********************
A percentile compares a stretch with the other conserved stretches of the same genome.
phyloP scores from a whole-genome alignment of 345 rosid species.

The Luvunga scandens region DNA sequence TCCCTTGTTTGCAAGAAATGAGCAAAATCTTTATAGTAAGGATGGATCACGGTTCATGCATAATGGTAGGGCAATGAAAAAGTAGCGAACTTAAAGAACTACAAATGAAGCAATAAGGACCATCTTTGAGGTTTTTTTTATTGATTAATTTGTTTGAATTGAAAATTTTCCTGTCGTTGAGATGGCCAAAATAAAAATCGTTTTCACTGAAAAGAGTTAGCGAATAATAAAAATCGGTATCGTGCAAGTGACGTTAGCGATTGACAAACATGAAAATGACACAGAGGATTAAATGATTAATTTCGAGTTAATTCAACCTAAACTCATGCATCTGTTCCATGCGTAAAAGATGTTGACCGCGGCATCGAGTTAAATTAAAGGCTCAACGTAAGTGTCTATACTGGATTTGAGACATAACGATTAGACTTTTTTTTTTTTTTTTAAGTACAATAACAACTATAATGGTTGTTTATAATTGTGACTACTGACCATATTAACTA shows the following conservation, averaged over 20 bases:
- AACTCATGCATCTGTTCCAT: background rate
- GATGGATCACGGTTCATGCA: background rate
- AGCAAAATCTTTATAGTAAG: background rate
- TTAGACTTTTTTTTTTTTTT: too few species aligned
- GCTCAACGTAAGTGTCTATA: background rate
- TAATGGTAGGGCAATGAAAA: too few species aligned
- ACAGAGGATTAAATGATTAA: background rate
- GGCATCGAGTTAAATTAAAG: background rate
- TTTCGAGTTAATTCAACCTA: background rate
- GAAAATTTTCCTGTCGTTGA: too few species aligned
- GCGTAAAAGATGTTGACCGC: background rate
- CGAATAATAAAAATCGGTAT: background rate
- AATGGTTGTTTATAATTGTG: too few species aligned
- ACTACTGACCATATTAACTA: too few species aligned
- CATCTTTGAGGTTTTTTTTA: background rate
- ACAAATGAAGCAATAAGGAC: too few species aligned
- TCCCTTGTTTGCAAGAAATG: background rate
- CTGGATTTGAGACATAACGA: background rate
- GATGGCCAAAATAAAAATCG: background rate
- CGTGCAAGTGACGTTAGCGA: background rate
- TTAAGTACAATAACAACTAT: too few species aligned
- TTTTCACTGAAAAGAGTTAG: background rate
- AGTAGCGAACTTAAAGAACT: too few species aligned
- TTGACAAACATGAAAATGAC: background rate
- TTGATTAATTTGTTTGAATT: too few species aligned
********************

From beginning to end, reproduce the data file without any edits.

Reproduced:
A percentile compares a stretch with the other conserved stretches of the same genome.
phyloP scores from a whole-genome alignment of 345 rosid species.

The Luvunga scandens region DNA sequence TCCCTTGTTTGCAAGAAATGAGCAAAATCTTTATAGTAAGGATGGATCACGGTTCATGCATAATGGTAGGGCAATGAAAAAGTAGCGAACTTAAAGAACTACAAATGAAGCAATAAGGACCATCTTTGAGGTTTTTTTTATTGATTAATTTGTTTGAATTGAAAATTTTCCTGTCGTTGAGATGGCCAAAATAAAAATCGTTTTCACTGAAAAGAGTTAGCGAATAATAAAAATCGGTATCGTGCAAGTGACGTTAGCGATTGACAAACATGAAAATGACACAGAGGATTAAATGATTAATTTCGAGTTAATTCAACCTAAACTCATGCATCTGTTCCATGCGTAAAAGATGTTGACCGCGGCATCGAGTTAAATTAAAGGCTCAACGTAAGTGTCTATACTGGATTTGAGACATAACGATTAGACTTTTTTTTTTTTTTTTAAGTACAATAACAACTATAATGGTTGTTTATAATTGTGACTACTGACCATATTAACTA shows the following conservation, averaged over 20 bases:
- AACTCATGCATCTGTTCCAT: background rate
- GATGGATCACGGTTCATGCA: background rate
- AGCAAAATCTTTATAGTAAG: background rate
- TTAGACTTTTTTTTTTTTTT: too few species aligned
- GCTCAACGTAAGTGTCTATA: background rate
- TAATGGTAGGGCAATGAAAA: too few species aligned
- ACAGAGGATTAAATGATTAA: background rate
- GGCATCGAGTTAAATTAAAG: background rate
- TTTCGAGTTAATTCAACCTA: background rate
- GAAAATTTTCCTGTCGTTGA: too few species aligned
- GCGTAAAAGATGTTGACCGC: background rate
- CGAATAATAAAAATCGGTAT: background rate
- AATGGTTGTTTATAATTGTG: too few species aligned
- ACTACTGACCATATTAACTA: too few species aligned
- CATCTTTGAGGTTTTTTTTA: background rate
- ACAAATGAAGCAATAAGGAC: too few species aligned
- TCCCTTGTTTGCAAGAAATG: background rate
- CTGGATTTGAGACATAACGA: background rate
- GATGGCCAAAATAAAAATCG: background rate
- CGTGCAAGTGACGTTAGCGA: background rate
- TTAAGTACAATAACAACTAT: too few species aligned
- TTTTCACTGAAAAGAGTTAG: background rate
- AGTAGCGAACTTAAAGAACT: too few species aligned
- TTGACAAACATGAAAATGAC: background rate
- TTGATTAATTTGTTTGAATT: too few species aligned